1. Limited to Internet Population
Naturally, those who will be able to participate in online surveys are those who have access to the internet. If you want to reach countries or rural areas with low internet accessibility, you are better off conducting traditional face-to-face interviews. But if your research is focused on developed markets or major cities, the online methodology is perfect for you.
2. Respondent Fraud and Bias
Unlike traditional research methods where you can verify the identity of a respondent face-to-face, members of online research panels may decide to embellish their income range or job role, thereby committing fraud. This can lead to respondents answering surveys that are not intended for them. And so, data quality suffers.
At other times, even if respondents are who they say they are, they may decide to answer surveys based on what they think will yield more incentives; the survey therefore eliciting biased responses.
Rest assured that online panel companies, the good ones anyway, go to great lengths so that neither of these scenarios occur. dataSpring, for example, uses Digital Fingerprinting Technology, which is automatically embedded to the respondents' browser to prevent them from joining the same survey.
3. Multiple Panel Participation
This is a risk for those who have allocated samples to multiple panel companies. Data quality may be compromised when a respondent is a member of two or more panels. This is because that respondent is likely to receive the same survey. If he answers the same way, you will have duplicate data. And if he answers differently, he's biased. Either way, you’re getting data from the same person twice, and this is not something that helps with the veracity of research findings.
When looking for an online sample provider, make sure that they are feasible for all the samples you need so that you don't need to reach out to other providers. However, if the sample size is simply too big for any one supplier, you need to make sure that your partner is using their proprietary panels. And, if not, demand them to disclose all the panel sources they are using.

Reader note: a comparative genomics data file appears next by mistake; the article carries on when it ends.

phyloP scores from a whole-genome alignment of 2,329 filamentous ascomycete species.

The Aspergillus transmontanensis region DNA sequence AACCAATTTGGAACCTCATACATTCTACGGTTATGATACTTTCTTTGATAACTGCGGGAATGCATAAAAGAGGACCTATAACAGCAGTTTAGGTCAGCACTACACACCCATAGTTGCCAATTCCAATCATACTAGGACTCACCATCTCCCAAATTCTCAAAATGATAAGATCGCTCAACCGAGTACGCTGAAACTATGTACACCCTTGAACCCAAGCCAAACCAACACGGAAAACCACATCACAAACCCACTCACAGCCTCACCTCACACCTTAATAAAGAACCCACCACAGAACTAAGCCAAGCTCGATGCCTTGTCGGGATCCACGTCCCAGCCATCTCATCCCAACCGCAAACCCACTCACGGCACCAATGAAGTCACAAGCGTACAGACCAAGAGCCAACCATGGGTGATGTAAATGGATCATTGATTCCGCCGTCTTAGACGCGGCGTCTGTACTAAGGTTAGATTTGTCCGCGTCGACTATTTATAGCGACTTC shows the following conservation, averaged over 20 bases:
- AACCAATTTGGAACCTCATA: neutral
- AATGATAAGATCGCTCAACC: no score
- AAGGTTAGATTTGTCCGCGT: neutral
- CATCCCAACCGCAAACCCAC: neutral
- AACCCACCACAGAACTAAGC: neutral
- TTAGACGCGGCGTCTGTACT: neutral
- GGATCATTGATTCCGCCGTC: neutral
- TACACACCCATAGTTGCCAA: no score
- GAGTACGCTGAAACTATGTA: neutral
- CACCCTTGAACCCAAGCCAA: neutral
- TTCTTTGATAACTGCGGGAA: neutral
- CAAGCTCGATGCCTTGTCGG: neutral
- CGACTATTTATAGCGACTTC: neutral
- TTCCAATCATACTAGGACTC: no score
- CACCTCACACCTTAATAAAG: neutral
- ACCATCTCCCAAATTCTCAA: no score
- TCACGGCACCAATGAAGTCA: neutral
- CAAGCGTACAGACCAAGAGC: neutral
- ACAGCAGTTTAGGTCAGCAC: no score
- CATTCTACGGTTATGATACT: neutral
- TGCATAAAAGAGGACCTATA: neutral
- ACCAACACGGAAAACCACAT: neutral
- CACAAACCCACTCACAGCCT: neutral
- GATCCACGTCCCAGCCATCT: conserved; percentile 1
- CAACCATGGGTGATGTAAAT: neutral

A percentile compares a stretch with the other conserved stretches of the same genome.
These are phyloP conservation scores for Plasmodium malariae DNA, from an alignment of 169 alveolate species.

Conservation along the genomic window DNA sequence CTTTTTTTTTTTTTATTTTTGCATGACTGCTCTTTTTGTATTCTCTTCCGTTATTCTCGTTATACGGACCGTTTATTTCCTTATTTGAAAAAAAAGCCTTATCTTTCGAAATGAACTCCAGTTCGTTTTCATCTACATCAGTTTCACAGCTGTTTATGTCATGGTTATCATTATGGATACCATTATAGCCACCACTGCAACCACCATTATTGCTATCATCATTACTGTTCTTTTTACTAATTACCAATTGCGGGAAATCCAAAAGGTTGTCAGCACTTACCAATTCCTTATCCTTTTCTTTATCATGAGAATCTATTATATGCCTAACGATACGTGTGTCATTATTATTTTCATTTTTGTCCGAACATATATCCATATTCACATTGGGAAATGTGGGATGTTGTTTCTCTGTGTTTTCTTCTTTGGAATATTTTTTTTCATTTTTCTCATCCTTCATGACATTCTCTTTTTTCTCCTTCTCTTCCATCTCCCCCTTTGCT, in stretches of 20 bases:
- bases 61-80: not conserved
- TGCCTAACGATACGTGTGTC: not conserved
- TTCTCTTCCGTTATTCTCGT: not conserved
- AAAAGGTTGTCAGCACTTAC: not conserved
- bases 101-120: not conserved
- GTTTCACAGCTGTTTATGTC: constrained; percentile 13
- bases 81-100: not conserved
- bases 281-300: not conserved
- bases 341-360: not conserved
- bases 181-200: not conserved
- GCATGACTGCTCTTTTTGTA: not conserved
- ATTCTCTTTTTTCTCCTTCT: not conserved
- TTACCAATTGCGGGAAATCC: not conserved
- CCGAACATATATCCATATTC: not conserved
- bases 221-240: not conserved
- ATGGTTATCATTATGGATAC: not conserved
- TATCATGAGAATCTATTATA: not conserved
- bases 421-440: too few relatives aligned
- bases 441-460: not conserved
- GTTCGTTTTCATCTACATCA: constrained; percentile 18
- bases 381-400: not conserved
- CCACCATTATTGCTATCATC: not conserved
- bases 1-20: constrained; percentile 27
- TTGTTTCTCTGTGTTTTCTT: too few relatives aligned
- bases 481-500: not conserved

4. Researcher Bias
This can happen with other survey methods, but it’s worth mentioning here as well. The way that the targeting criteria is selected and the way that the survey is designed can have a big impact on your data.
To avoid this, consult with your colleague. Get a second opinion, get a third opinion. Consult with your online research partner. They should have insights about the suitability of the target criteria and survey design for your project.
Conducting a survey online has a lot of benefits. But, as we've seen, it also has its risks. If you decide that the pros far outweigh the cons, you should make sure to consult with your online panel partner for their measures to mitigate these risks.
A good start is to ask them for their ESOMAR28. Learn as much as you can about how they manage their panels and ensure the quality of their data.